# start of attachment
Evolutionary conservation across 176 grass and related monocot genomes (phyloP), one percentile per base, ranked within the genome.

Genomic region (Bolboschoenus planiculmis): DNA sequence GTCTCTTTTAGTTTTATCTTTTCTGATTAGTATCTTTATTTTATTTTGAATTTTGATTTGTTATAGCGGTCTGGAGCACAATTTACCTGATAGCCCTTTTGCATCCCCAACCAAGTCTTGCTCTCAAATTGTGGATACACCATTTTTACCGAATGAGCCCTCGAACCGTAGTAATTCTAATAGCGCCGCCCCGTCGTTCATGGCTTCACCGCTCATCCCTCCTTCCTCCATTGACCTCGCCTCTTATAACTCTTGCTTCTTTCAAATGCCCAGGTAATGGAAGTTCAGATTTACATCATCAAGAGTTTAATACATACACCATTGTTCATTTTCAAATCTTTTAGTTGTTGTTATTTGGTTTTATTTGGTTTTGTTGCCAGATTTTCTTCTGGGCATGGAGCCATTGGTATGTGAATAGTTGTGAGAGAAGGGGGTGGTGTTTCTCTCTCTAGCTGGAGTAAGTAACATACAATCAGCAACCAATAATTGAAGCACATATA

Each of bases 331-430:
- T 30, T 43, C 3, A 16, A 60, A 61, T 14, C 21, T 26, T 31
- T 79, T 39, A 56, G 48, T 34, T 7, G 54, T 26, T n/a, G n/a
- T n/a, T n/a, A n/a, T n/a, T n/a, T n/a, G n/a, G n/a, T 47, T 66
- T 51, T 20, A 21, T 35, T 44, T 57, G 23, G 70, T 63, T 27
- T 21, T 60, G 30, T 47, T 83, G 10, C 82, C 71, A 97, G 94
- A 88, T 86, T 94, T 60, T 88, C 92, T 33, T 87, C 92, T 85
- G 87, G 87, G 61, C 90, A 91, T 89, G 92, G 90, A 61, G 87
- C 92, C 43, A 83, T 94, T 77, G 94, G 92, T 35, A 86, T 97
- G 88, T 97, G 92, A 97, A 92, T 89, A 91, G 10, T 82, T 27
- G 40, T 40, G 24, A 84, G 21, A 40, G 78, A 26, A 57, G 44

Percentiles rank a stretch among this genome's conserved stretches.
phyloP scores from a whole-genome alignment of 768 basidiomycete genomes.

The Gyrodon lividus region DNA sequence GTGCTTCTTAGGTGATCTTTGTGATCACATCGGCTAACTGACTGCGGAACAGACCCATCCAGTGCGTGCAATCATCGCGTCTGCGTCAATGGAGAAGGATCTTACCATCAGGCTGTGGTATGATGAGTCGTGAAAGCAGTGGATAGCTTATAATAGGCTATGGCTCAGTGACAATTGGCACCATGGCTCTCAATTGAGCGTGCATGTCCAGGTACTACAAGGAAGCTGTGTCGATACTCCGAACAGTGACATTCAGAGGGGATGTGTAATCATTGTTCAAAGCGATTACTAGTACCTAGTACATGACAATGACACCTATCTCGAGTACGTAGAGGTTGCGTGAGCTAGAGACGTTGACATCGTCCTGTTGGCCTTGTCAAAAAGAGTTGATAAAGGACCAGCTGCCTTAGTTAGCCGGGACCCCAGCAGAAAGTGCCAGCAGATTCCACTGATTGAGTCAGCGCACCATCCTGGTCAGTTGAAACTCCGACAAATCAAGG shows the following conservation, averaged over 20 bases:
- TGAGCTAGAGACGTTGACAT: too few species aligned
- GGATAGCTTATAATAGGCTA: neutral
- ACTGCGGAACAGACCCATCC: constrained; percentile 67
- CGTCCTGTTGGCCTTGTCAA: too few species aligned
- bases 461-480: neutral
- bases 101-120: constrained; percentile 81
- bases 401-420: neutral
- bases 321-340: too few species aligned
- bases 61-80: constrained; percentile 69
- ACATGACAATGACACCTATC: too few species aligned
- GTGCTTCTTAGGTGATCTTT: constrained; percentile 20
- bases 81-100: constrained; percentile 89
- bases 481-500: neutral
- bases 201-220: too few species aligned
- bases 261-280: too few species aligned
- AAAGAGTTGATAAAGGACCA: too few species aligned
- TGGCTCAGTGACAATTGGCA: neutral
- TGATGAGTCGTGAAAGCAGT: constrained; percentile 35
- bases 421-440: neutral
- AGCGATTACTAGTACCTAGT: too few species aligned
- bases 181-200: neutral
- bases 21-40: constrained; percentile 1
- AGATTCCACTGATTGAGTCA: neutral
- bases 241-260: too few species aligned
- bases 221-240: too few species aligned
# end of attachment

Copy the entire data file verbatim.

Evolutionary conservation across 176 grass and related monocot genomes (phyloP), one percentile per base, ranked within the genome.

Genomic region (Bolboschoenus planiculmis): DNA sequence GTCTCTTTTAGTTTTATCTTTTCTGATTAGTATCTTTATTTTATTTTGAATTTTGATTTGTTATAGCGGTCTGGAGCACAATTTACCTGATAGCCCTTTTGCATCCCCAACCAAGTCTTGCTCTCAAATTGTGGATACACCATTTTTACCGAATGAGCCCTCGAACCGTAGTAATTCTAATAGCGCCGCCCCGTCGTTCATGGCTTCACCGCTCATCCCTCCTTCCTCCATTGACCTCGCCTCTTATAACTCTTGCTTCTTTCAAATGCCCAGGTAATGGAAGTTCAGATTTACATCATCAAGAGTTTAATACATACACCATTGTTCATTTTCAAATCTTTTAGTTGTTGTTATTTGGTTTTATTTGGTTTTGTTGCCAGATTTTCTTCTGGGCATGGAGCCATTGGTATGTGAATAGTTGTGAGAGAAGGGGGTGGTGTTTCTCTCTCTAGCTGGAGTAAGTAACATACAATCAGCAACCAATAATTGAAGCACATATA

Each of bases 331-430:
- T 30, T 43, C 3, A 16, A 60, A 61, T 14, C 21, T 26, T 31
- T 79, T 39, A 56, G 48, T 34, T 7, G 54, T 26, T n/a, G n/a
- T n/a, T n/a, A n/a, T n/a, T n/a, T n/a, G n/a, G n/a, T 47, T 66
- T 51, T 20, A 21, T 35, T 44, T 57, G 23, G 70, T 63, T 27
- T 21, T 60, G 30, T 47, T 83, G 10, C 82, C 71, A 97, G 94
- A 88, T 86, T 94, T 60, T 88, C 92, T 33, T 87, C 92, T 85
- G 87, G 87, G 61, C 90, A 91, T 89, G 92, G 90, A 61, G 87
- C 92, C 43, A 83, T 94, T 77, G 94, G 92, T 35, A 86, T 97
- G 88, T 97, G 92, A 97, A 92, T 89, A 91, G 10, T 82, T 27
- G 40, T 40, G 24, A 84, G 21, A 40, G 78, A 26, A 57, G 44

Percentiles rank a stretch among this genome's conserved stretches.
phyloP scores from a whole-genome alignment of 768 basidiomycete genomes.

The Gyrodon lividus region DNA sequence GTGCTTCTTAGGTGATCTTTGTGATCACATCGGCTAACTGACTGCGGAACAGACCCATCCAGTGCGTGCAATCATCGCGTCTGCGTCAATGGAGAAGGATCTTACCATCAGGCTGTGGTATGATGAGTCGTGAAAGCAGTGGATAGCTTATAATAGGCTATGGCTCAGTGACAATTGGCACCATGGCTCTCAATTGAGCGTGCATGTCCAGGTACTACAAGGAAGCTGTGTCGATACTCCGAACAGTGACATTCAGAGGGGATGTGTAATCATTGTTCAAAGCGATTACTAGTACCTAGTACATGACAATGACACCTATCTCGAGTACGTAGAGGTTGCGTGAGCTAGAGACGTTGACATCGTCCTGTTGGCCTTGTCAAAAAGAGTTGATAAAGGACCAGCTGCCTTAGTTAGCCGGGACCCCAGCAGAAAGTGCCAGCAGATTCCACTGATTGAGTCAGCGCACCATCCTGGTCAGTTGAAACTCCGACAAATCAAGG shows the following conservation, averaged over 20 bases:
- TGAGCTAGAGACGTTGACAT: too few species aligned
- GGATAGCTTATAATAGGCTA: neutral
- ACTGCGGAACAGACCCATCC: constrained; percentile 67
- CGTCCTGTTGGCCTTGTCAA: too few species aligned
- bases 461-480: neutral
- bases 101-120: constrained; percentile 81
- bases 401-420: neutral
- bases 321-340: too few species aligned
- bases 61-80: constrained; percentile 69
- ACATGACAATGACACCTATC: too few species aligned
- GTGCTTCTTAGGTGATCTTT: constrained; percentile 20
- bases 81-100: constrained; percentile 89
- bases 481-500: neutral
- bases 201-220: too few species aligned
- bases 261-280: too few species aligned
- AAAGAGTTGATAAAGGACCA: too few species aligned
- TGGCTCAGTGACAATTGGCA: neutral
- TGATGAGTCGTGAAAGCAGT: constrained; percentile 35
- bases 421-440: neutral
- AGCGATTACTAGTACCTAGT: too few species aligned
- bases 181-200: neutral
- bases 21-40: constrained; percentile 1
- AGATTCCACTGATTGAGTCA: neutral
- bases 241-260: too few species aligned
- bases 221-240: too few species aligned